Smiljan Radić uses an intricate tensile membrane construction to shelter the VIK Winery which nestles in the foothills of the Chilean Andes
Even in the benign climate of Millahue, 100 miles south-west of Santiago, roof design requires a disciplined approach, especially in the case of tensile membrane construction and even more so where the quality of building form, as well as performance, is top priority. On one level, architect Smiljan Radić’s VIK Winery is a work of art, like his coterminous 2014 Serpentine Pavilion. The way it relates to its heroic Sub-Andean context, through the controlled choice of forms and materials, is central to this artistic vision. But with its tensile membrane construction, the form of the winery’s roof could have undermined this order.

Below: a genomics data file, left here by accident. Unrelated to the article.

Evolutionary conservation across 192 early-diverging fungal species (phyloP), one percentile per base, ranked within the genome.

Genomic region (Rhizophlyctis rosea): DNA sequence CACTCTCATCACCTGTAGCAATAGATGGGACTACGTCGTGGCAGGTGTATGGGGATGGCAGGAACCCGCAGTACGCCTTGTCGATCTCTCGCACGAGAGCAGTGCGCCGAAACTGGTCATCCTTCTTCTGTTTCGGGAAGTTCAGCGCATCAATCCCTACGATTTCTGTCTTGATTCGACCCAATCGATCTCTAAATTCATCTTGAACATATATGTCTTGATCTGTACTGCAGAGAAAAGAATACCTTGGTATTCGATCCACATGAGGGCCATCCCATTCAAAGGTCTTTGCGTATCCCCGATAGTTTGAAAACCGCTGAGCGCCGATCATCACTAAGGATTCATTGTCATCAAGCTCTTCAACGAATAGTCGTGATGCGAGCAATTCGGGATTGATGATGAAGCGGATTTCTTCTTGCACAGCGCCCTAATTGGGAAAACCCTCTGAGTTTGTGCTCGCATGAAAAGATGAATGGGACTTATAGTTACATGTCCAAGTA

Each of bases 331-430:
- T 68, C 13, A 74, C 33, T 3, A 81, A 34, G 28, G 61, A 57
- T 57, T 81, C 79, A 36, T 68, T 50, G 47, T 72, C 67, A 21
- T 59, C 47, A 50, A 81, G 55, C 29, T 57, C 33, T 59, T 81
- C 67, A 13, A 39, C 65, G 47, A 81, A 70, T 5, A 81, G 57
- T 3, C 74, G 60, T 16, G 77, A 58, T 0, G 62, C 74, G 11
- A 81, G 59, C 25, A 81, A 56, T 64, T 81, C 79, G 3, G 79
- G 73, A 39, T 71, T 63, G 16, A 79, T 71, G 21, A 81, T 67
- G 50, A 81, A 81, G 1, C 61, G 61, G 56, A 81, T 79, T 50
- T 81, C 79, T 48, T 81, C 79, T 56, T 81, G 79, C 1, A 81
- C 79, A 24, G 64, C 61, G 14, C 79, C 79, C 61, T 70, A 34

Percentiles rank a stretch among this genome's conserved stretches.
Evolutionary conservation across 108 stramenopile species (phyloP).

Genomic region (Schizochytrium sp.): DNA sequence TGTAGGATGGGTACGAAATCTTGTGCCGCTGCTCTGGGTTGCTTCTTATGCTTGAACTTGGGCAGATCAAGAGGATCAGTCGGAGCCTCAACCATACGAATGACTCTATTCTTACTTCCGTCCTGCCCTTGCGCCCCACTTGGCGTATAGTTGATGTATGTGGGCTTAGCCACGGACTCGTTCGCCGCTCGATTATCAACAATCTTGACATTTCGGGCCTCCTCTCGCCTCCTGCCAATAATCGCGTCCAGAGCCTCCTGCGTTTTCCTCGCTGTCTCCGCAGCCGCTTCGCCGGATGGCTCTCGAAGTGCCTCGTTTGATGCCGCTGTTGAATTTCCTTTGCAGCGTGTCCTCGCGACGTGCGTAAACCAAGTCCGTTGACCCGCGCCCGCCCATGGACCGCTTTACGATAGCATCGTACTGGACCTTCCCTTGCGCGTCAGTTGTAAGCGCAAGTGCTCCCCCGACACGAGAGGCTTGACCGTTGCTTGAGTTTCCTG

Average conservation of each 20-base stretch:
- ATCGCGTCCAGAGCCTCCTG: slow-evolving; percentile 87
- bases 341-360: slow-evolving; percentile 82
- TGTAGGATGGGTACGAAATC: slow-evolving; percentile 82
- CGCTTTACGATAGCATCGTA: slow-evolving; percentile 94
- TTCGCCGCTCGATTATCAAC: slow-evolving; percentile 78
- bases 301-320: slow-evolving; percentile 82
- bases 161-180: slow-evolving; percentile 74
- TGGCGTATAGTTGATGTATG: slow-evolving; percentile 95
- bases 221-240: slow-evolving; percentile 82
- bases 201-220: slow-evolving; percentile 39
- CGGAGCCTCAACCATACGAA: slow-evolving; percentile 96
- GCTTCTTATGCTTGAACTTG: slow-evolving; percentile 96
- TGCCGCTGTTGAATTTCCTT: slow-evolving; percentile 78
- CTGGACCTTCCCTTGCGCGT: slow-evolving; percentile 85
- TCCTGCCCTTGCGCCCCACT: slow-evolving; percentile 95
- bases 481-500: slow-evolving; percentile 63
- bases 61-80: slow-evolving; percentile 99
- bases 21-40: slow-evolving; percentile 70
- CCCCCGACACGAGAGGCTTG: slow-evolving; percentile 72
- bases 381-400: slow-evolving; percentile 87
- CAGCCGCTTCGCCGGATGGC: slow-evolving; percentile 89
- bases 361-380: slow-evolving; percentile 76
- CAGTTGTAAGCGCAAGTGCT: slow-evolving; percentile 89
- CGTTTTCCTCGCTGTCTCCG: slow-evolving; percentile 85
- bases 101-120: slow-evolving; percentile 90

Birdair designed and executed the structural steel and membrane roofing system.The roof comprises inner and outer skins spanning between the top and bottom members of lenticular trusses. Both are PTFE membranes, but the inner skin is lighter, with a different make-up of warp and fill reinforcement, lower breakage strength and trapezoidal tear resistance.
The winery is not a heavily serviced building, and it relies on the 73 per cent nominal solar reflectance of its PTFE outer membrane to avoid excessive overheating.